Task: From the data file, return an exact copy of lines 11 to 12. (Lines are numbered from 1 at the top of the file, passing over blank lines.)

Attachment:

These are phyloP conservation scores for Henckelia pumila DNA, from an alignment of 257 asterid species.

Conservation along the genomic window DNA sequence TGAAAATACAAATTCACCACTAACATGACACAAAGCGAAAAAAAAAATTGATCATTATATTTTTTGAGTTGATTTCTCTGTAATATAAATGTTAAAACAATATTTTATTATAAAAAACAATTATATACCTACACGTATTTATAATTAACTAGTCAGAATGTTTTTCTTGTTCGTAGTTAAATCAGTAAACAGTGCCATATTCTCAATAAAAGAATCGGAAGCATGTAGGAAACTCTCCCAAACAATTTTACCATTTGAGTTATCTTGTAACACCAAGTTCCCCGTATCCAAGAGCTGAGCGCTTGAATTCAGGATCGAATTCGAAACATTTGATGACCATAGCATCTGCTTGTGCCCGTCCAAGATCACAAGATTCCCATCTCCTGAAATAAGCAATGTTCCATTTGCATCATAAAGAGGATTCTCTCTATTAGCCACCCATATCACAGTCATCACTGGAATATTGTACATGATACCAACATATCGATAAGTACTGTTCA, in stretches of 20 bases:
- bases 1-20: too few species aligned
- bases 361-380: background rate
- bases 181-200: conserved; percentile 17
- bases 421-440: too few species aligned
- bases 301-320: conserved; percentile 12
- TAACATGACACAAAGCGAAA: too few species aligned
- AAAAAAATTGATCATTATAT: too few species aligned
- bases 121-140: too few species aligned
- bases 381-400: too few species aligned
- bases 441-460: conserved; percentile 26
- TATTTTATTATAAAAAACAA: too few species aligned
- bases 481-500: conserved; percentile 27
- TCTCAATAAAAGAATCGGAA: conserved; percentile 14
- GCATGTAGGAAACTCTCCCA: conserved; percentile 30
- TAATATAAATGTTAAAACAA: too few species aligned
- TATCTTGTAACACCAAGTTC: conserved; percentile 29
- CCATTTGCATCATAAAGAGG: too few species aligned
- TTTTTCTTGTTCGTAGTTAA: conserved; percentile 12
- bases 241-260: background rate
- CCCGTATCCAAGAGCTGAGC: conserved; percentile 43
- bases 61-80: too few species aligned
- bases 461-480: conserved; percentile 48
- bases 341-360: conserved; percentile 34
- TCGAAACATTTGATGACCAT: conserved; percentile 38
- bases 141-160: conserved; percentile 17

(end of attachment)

- bases 381-400: too few species aligned
- bases 441-460: conserved; percentile 26